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New ACCJHS principal returning to roots
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Ron Shelton, a Troy native, will be joining the administrative team for the Atchison County Community Schools for the 2021-22 schoolyear as the new principal at the junior-senior high school in Effingham.

USD 377 Board of Education approved Shelton’s hire during their May 12 meeting. Shelton replaces ACCJHS Principal who is stepping down from the position Wednesday, June 30. The hire is rather a homecoming of sorts for Shelton who launched his career in education while he student taught in the district.

“I had a great teacher in the late Larry Tilton,” Shelton communicated by email to the Globe, and added he coached from 1990-92 at Atchison County Community High School.

Shelton and his wife of 35 years, Laralee currently reside north of Atchison on their farm.

Laralee attended school in Effingham until her eighth-grade year, Shelton said. Her father is Larry Sandy who taught in the USD 377 district for many years.

The Sheltons are the parents of four grown boys and four “wonderful” grandchildren, he wrote. Prior to his recent hire at 377, Shelton said he’s served as Hodgeman County Jr./Sr. High School in Jetmore for the past five years. Before his years in Jetmore from 1992-2009 Shelton worked at the Alternative School in St. Joseph, Missouri, and has taught and coached at USD 425 Highland Schools.

“We look forward to coming to ACCHS,” Shelton wrote.

Shelton earned his bachelor’s degree in history from Washburn University and his master’s in education administration from Benedictine College.

During the May meeting, board members also recognized the following students and staff members for their recent accomplishments:

Forensics State Championships: Seth Nehl – ninth-place for poetry interpretation and fourth-place for prose interpretation; State Festival; Alexis Harris – I Rating, poetry interpretation and II Rating for prose interpretation;

State Music I ratings: General Band; Kasandra Reynolds for flute solo; Mixed Chorus; Soundmasters Boys Ensemble and Soundmasters Mixed Ensemble; Caleb Miller –piano; Ashtyn Jolly – vocal solo; and Kieran Courter—vocal solo.

District FFA Contests – Ag Business Management – a third-place finish overall A-team comprised of Mason Scholz, Emilee Falk, Jenna Pits and Addison Schletzbaum. Scholz also earned a fifth-place overall as an individual.

Ag Business Management – third-place Overall B-team, the B-team members are: Landon Brown, Allie Bilderback, Haeden Forbes, Colby Smith and Canyon Tull.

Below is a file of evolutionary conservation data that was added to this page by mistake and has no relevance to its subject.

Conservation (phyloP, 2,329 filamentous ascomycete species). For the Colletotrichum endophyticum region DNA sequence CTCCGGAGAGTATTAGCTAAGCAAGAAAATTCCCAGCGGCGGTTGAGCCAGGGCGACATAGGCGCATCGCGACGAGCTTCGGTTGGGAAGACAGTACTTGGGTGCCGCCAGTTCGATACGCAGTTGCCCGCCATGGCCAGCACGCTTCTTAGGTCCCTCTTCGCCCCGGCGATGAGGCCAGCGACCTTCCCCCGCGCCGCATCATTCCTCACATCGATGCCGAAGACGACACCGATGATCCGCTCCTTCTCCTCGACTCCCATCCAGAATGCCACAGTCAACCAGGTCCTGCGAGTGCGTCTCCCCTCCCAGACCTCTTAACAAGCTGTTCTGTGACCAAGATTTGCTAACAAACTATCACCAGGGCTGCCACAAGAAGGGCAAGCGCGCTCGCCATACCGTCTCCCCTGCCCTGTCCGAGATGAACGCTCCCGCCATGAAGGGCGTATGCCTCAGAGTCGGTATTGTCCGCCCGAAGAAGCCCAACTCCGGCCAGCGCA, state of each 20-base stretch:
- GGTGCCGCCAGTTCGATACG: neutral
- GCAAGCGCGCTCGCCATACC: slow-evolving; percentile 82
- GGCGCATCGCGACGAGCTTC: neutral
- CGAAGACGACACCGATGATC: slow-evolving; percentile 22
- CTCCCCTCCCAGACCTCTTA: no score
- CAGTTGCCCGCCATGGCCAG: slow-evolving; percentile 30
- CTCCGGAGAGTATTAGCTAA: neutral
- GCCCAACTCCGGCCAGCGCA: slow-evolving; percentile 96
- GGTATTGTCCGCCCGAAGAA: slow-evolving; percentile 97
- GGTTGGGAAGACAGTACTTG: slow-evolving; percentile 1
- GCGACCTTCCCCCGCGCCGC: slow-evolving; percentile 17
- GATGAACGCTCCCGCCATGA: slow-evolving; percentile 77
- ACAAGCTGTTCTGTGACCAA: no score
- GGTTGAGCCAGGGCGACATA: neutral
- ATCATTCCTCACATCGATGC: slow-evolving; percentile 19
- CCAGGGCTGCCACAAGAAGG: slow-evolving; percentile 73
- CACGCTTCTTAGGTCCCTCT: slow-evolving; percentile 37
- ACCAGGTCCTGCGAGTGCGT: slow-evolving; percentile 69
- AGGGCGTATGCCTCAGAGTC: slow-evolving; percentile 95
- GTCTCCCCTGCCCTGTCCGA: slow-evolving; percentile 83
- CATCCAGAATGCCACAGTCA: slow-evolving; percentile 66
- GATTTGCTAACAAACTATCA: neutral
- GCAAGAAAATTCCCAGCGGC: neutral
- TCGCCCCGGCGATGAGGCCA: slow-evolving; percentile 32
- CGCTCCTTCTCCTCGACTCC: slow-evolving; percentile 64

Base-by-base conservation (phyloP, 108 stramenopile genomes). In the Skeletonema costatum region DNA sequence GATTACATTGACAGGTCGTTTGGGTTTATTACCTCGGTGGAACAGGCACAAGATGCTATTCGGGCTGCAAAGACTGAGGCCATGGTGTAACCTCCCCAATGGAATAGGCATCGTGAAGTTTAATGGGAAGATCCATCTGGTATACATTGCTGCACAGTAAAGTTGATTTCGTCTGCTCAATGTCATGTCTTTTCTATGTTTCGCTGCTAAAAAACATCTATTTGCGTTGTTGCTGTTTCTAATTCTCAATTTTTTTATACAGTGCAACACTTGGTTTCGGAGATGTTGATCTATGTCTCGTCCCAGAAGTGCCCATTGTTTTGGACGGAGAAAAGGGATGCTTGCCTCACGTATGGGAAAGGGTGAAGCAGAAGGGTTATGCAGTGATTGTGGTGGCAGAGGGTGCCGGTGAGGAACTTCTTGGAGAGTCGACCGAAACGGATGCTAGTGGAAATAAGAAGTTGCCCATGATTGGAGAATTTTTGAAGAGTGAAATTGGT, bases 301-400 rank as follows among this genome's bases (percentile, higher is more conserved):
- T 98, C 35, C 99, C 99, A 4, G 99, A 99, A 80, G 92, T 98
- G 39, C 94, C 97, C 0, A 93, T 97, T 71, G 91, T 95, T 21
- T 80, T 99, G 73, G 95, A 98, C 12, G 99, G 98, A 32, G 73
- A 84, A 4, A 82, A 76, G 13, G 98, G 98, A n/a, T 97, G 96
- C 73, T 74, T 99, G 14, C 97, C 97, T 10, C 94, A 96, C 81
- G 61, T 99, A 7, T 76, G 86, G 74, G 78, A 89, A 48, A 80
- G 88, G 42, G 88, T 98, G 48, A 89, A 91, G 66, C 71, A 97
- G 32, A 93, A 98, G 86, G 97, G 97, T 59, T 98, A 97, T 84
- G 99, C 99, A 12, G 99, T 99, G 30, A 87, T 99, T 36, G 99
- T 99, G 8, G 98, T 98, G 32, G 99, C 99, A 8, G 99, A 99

Livestock Judging – 10th Overall B-team: Emma Lanter –17th Overall individual; Addison Schletzbaum –19th Overall Individual; Team Members – Maci Behrnes, Malorie Bosch, Dani Chew, Ashtyn Jolly, Jenna Pitts, Hannah Simmers and Canyon Tull.

Vet Science – Second-place Overall in B-Division; Maci Behrnes – second high individual overall; Jodi Banks – sixth-high individual overall; Ashtyn Jolly – eighth-high individual; and Gunnar Koontz – 11th-high individual overall.

2021 Governor’s Scholar Recipient Rebecca Statler.

NEKL Art Show: Aaron Ricketts – first-place clay food art display; Hailey Rush—second-place 2-D Bee Drawing; and Alexis Harris –second-place Clay Joker incense burner.

Faculty and staff members recognized are: Noelle Walters – the 2021 Atchison Rotary Educator of the Year; Misty Poe – for making Reality U a possibility for the students; and Mike Wessel – first-place in the Rookie Conventional category at the recent Regional Bus Driver Competition.


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Time ticking to beat candidate filing deadline for school and city elections
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The lists of candidates are growing, but by mid-week the numbers remained shy to make a full slate of candidates for any of the races to fill the positions for the upcoming local government school board elections.

The filing deadline is noon Tuesday, June 1 at the Atchison County Clerk’s Office location in the Atchison County Courthouse, 423 North Fifth Street.

The open positions include three Atchison City Commission seats; one mayor and five city council seats in Effingham, Huron and Muscotah; three open city council seats in Lancaster.

Potential candidates who would like to run for Atchison City Commission are required to pay a $20 filing fee and a $50 report fee, for a total of $70, or they may file by petition with 50 signatures of qualified registered voters who reside within Atchison city limits.

Potential candidates in the third class cities of Effingham, Huron, Lancaster and Muscotah can file by paying a $20 filing fee or by a petition with 25 signatures from registered voters who reside within the boundaries of the respective cities.

Two incumbents, Jesse F. Greenly and Allen Reavis have filed to retain their respective seats at the Atchison City Commission table. Greenly filed May 12 and Vice-mayor Allen Reavis filed May 25.

Incumbent Mayor Harvey Fasse of Effingham and City Councilman David Lowe and City Councilman Kirk Wohlgemuth, both incumbents are seeking to retain their seats for another 4-year term. Fasse filed May 25; Lowe filed May 19 and Wohlgemuth file May 21.

The USD 409 Board of Education has four 4-year term positions open that will be expiring in January 2022.

Political newcomer Chuck Tilton filed his candidacy on April 17 for a board seat. Incumbents Board President Carrie Sowers filed April 21 and Sean P. Crittendon filed May 24.

USD 377 Atchison County Community Schools has three open positions. Two candidates have filed for Position 5 – Board Members Corey Neill, the incumbent, and Trenton Beagle. Neill filed for re-election May 24. Beagle threw his hat into the ring on May 20.

All school board candidates may pay a $20 filing fee or present a petition with the signatures from 50 eligible voters who reside within the respective school district boundaries.

The primary races will be Tuesday, Aug. 3, if necessary to narrow field of candidates. The General Election Day is Tuesday, Nov. 2.